“We want people to understand our vision for what’s next in Nova Scotia,” Burrill told the Examiner when asked to explain the ad. “The premier is making spending announcements across the province, so we know an election could be called any day. When it is called, we’ll be ready to offer something better for the people of Nova Scotia than a government that’s going to cut $209 million from the programs and services that people count on.”
Nova Scotia is the only province that does not have fixed election dates, so the guessing game continues, although an election must be called before May 2022. It seems unlikely that Rankin will wait for the sitting of the legislature in the fall to call an election, so observers expect an election call at any moment.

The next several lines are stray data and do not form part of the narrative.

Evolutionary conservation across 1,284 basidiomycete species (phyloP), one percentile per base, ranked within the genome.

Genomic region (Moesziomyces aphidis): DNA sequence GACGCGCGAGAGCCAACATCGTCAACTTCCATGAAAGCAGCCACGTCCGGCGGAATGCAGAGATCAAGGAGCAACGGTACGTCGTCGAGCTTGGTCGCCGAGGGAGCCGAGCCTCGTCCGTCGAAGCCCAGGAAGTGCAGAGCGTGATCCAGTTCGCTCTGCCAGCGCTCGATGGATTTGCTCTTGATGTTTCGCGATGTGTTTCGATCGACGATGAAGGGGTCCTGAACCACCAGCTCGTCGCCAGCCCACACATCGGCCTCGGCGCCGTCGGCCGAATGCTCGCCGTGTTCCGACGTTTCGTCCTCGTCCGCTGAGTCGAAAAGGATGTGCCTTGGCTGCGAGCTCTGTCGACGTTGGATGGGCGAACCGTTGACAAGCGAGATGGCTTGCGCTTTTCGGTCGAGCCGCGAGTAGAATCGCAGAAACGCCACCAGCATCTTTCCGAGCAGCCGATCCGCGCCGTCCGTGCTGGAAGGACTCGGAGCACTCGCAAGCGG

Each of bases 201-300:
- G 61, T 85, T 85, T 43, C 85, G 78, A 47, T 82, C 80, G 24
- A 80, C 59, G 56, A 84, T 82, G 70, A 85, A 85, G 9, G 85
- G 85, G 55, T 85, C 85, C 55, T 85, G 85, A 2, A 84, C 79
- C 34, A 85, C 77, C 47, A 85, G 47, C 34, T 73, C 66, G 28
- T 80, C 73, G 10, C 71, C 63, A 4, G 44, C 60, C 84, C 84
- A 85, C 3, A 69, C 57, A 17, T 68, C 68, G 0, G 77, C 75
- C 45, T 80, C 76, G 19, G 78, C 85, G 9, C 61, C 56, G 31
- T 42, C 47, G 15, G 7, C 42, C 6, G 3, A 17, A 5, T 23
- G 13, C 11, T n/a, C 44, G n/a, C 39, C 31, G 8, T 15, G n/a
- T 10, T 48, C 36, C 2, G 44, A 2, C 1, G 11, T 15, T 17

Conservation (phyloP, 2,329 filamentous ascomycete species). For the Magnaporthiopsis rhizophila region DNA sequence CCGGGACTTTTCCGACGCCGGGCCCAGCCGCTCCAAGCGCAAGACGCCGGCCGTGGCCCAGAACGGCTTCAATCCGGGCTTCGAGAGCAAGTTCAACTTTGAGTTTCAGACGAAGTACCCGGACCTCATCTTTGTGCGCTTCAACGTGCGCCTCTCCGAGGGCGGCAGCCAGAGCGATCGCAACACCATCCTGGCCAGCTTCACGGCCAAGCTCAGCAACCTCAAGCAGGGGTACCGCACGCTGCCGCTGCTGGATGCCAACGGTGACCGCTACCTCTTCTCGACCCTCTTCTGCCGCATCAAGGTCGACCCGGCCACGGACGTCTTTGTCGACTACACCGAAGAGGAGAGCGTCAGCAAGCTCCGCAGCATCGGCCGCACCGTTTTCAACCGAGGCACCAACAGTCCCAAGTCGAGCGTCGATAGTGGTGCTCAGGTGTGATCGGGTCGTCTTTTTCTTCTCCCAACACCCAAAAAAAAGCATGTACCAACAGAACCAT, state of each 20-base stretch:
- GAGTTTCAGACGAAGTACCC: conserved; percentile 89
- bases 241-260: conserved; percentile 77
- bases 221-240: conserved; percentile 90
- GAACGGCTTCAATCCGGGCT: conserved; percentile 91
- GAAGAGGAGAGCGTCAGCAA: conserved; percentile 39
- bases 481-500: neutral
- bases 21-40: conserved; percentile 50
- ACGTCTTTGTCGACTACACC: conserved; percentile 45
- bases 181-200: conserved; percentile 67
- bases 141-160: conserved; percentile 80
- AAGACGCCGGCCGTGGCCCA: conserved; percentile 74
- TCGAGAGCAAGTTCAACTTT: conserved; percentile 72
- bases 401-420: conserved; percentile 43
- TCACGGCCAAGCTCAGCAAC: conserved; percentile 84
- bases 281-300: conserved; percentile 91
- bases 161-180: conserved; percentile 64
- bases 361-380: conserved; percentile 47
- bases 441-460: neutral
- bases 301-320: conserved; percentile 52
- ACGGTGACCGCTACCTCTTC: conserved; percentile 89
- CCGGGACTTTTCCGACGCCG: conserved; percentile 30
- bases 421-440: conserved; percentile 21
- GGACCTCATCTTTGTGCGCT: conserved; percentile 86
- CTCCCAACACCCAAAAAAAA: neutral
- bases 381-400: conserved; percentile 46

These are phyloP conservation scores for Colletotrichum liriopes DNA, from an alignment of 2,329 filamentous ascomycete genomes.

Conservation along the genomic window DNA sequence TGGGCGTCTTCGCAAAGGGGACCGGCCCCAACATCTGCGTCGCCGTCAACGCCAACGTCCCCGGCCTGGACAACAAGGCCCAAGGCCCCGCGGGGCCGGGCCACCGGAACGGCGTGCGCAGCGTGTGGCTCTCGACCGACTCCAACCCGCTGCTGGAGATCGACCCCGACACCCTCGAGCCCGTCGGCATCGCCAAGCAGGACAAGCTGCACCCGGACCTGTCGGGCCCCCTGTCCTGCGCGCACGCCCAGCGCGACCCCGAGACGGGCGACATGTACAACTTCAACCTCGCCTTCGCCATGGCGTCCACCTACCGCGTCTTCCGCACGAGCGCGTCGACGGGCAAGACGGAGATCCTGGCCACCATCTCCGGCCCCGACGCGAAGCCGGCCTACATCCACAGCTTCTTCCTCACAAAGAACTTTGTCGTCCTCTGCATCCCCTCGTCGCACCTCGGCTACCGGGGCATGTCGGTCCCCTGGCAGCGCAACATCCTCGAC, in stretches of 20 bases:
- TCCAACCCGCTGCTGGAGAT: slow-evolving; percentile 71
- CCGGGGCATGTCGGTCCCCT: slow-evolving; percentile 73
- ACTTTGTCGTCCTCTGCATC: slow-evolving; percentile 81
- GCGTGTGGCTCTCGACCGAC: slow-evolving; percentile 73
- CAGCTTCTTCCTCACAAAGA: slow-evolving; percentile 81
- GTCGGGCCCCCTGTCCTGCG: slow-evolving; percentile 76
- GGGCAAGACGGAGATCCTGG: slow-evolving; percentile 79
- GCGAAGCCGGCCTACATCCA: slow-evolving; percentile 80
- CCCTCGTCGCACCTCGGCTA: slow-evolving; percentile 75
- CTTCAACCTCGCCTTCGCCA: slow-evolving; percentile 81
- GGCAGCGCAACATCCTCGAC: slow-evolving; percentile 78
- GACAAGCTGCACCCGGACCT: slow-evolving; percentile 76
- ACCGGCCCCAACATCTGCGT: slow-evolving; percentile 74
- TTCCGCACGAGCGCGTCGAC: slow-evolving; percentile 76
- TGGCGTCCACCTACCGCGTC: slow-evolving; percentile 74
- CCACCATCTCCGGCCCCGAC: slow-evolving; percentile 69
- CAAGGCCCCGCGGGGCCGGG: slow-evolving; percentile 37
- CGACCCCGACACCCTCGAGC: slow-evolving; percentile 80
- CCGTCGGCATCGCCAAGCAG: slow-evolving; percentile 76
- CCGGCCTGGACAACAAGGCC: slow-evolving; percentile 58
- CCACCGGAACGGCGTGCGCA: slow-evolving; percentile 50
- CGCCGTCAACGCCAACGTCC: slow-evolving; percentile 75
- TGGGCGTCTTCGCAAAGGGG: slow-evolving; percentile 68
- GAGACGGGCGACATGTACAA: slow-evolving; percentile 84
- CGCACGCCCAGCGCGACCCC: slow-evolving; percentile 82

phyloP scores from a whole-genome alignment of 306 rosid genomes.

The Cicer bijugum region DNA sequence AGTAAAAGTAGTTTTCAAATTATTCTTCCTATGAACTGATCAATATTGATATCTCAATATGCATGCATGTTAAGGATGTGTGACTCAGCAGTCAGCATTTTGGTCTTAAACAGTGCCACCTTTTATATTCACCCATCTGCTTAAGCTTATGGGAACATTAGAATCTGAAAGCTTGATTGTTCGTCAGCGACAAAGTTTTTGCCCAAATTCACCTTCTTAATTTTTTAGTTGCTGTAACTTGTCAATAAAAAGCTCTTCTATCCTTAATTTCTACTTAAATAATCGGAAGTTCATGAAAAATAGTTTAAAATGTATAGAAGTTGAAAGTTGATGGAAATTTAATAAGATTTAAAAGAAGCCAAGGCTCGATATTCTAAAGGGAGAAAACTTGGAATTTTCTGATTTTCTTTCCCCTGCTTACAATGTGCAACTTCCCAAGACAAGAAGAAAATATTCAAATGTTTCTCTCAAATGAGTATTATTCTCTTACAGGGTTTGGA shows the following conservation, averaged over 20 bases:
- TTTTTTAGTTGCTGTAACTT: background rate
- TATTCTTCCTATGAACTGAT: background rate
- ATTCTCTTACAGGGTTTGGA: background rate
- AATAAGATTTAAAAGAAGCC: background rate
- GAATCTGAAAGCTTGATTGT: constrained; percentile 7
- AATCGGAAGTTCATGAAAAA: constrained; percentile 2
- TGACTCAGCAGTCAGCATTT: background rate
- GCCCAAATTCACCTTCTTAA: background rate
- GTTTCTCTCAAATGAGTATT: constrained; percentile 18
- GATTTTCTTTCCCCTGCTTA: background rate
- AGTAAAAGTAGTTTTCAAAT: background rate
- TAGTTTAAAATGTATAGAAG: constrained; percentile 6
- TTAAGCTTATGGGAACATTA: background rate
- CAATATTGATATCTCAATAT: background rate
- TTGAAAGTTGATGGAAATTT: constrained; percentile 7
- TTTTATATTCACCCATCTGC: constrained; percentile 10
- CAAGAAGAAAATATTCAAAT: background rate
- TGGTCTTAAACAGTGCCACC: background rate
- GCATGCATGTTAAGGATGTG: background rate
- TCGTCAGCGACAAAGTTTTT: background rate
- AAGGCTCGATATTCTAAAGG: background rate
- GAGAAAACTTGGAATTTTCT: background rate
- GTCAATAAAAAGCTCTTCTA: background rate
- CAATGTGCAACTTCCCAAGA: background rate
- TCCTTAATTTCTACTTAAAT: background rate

None of the money political parties are now spending on advertising counts towards the spending limit that will be prescribed during the election campaign itself.
5. Inching closer to the 75% first dose threshold
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One new case of COVID-19 was announced in Nova Scotia yesterday. There are only two people in hospital with the disease, and nobody is in the ICU.
We are getting very close to the milestone of having 75% of the population vaccinated with at least one dose. As of yesterday, Bousquet notes, Nova Scotia was 18,371 people shy of that mark.